Table of Contents
UNFCCC: United Nations Framework Convention on Climate Change
- International environmental treaty that came into existence under the aegis of UN.
- UNFCCC is negotiated at the Earth Summit 1992.
- Signed in 1992, New York City.
- As of March 2019, UNFCCC has 197 parties.
- Role: UNFCCC provides a framework for negotiating specific international treaties (called “protocols”) that aim to set binding limits on greenhouse gases.
- Objective of UNFCCC: Stabilize greenhouse gas concentrations in the atmosphere at a level that would prevent dangerous consequences.
- Legal Effect: Treaty is considered legally non-binding.
- The treaty itself sets no binding limits on greenhouse gas emissions for individual countries.
- In 1997, the Kyoto Protocol (3rd COP) was concluded and established legally binding obligations for developed countries to reduce their greenhouse gas emissions.
Kyoto Protocol (COP 3; UNFCCC Summit 1997)
- The Kyoto Protocol was adopted in Kyoto, Japan, in 1997.
- India ratified Kyoto Protocol in 2002.
- The Kyoto Protocol came into force in February 2005.
- There are currently 192 Parties.
- USA never ratified Kyoto Protocol.
- Canada withdrew in 2012.
- Goal: Fight global warming by reducing greenhouse gas concentrations in the atmosphere to “a level that would prevent dangerous anthropogenic interference with the climate system.”
- Kyoto protocol aimed to cut emissions of greenhouse gases across the developed world by about 5 per cent by 2012 compared with 1990 levels.
- The Protocol is based on the principle of common but differentiated responsibilities.
- Kyoto Protocol is the only global treaty with binding limits on GHG emissions.
- It puts the obligation to reduce current emissions on developed countries on the basis that they are historically responsible for the current levels of greenhouse gases in the atmosphere.
CBDR divides countries into two categories.
- Historically biggest polluting developed countries like US, UK, France, Japan, Russia etc. (they are polluting the earth since Industrial Revolution).
- Recently polluting developing countries like China, India, Brazil, etc. (polluting since 1950s).
- “Common” Every country (both developing and developed) must take part in the fight against climate change.
- “But differentiated responsibilities” Historically biggest polluters should do more compared to the recent polluters, i.e., responsibilities proportional to pollution caused.
- Thus, under CBDR, developed countries like US, UK, Russia etc. must contribute more to reduce GHGs.
- They must accept to certain binding limits on GHG emissions.
- They must contribute funds towards reducing GHG emissions in developing and least developed countries.
- On the other hand, developing and least developed countries should do everything possible to cut down their GHG emissions. But nothing is binding on them, and every initiative is voluntary.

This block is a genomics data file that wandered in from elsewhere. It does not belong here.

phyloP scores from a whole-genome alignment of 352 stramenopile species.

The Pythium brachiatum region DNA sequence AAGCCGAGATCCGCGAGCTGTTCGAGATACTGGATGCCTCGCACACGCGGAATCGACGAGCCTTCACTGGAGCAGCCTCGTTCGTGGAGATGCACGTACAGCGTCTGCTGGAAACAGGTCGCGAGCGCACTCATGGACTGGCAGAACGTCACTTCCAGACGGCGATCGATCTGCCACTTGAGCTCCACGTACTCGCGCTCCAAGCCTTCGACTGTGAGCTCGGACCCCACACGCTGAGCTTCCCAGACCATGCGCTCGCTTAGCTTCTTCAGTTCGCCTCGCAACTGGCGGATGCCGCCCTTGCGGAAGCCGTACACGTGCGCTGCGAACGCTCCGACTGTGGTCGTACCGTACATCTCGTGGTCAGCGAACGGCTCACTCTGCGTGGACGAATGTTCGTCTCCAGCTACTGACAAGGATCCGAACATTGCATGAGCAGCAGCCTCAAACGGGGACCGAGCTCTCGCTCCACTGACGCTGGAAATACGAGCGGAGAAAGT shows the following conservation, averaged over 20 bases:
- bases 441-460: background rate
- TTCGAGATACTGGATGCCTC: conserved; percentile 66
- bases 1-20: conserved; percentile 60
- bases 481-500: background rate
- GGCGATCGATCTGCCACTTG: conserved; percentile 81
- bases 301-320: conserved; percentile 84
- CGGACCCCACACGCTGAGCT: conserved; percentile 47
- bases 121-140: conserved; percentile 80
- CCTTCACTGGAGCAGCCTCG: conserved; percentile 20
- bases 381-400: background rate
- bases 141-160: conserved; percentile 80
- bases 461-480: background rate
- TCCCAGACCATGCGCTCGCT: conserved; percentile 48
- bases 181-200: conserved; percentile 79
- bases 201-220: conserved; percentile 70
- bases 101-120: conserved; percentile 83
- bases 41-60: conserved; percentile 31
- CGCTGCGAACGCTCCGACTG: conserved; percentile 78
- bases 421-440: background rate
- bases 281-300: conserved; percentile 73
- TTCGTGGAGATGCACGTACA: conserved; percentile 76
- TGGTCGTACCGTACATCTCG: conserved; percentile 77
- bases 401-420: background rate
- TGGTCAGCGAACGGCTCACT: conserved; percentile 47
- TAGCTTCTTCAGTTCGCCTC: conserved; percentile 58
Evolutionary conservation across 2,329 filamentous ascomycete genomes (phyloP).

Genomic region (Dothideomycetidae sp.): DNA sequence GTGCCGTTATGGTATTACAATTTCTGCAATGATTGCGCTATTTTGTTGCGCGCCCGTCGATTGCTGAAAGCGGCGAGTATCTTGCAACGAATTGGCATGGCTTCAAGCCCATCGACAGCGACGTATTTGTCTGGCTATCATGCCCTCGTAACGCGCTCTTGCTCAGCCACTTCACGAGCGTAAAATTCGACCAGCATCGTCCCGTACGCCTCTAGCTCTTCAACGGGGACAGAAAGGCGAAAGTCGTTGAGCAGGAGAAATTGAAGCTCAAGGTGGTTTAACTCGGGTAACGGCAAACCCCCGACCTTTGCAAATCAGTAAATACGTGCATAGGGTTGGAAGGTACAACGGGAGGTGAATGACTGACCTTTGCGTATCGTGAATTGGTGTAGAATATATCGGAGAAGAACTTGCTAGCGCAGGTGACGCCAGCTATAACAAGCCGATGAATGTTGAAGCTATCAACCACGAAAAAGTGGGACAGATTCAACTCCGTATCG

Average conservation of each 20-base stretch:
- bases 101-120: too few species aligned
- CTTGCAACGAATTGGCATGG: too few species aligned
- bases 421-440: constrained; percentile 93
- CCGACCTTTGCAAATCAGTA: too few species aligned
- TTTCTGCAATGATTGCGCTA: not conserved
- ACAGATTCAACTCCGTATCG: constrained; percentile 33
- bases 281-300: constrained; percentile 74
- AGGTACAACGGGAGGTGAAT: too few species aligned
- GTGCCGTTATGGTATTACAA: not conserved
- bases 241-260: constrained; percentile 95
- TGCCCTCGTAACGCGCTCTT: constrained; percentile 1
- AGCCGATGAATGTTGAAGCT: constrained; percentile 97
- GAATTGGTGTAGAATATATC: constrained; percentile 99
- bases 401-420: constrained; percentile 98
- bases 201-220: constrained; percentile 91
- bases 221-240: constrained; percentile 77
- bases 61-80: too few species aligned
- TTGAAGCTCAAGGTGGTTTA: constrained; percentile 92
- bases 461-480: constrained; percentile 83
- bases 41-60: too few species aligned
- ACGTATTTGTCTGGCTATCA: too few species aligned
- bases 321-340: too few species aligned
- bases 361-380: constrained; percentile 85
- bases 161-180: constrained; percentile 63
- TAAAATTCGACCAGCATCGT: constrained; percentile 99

- Developing countries may volunteer to become Annex I countries when they are sufficiently developed.
- Under Kyoto Protocol, there are two commitment periods:
- 2008 – 2012 and
- 2013 – 2020.
- The second commitment period was agreed on in 2012, known as the Doha Amendment to the protocol.
- Each commitment period has its own binding targets set for developed countries to reduce their GHG emissions.
- Nations that miss their Kyoto target in 2012 will incur a penalty of an additional third added to whatever cut they agree under a new treaty in Copenhagen.
- During first commitment period (2008-12), more than 35 countries had binding targets.
- Canada withdrew in 2012 after the first commitment period.
- Japan, New Zealand and Russia have participated in Kyoto’s first-round but have not taken on new targets in the second commitment period.
- As of January 2019, 124 states have accepted the Doha Amendment, while entry into force requires the acceptances of 144 states.
- Thus, the second commitment period is a failure.
- Negotiations were held in Lima in 2014 to agree on a post-Kyoto legal framework that would obligate all major polluters to pay for CO2 emissions.
- China, India, and the United States (three big villains) have all signalled that they will not ratify any treaty that will commit them legally to reduce CO2 emissions.
- Carbon dioxide (CO2),
- Methane (CH4),
- Nitrous oxide (N2O),
- Sulphur hexafluoride (SF6),
- groups of hydro fluorocarbons (HCFs) and
- groups of Per fluorocarbons (PFCs).
- Countries bound to Kyoto targets have to meet them largely through domestic action — that is, to reduce their emissions onshore.
- But they can meet part of their targets through three “market-based mechanisms”.
The Kyoto Flexible Market Protocol mechanisms include:
- Clean Development Mechanism (CDM)
- Emission Trading
- Joint Implementation (JI)
- CDM allows a country with an emission-reduction or emission-limitation commitment under the Kyoto Protocol (Annex B Party) to implement an emission-reduction project in developing countries.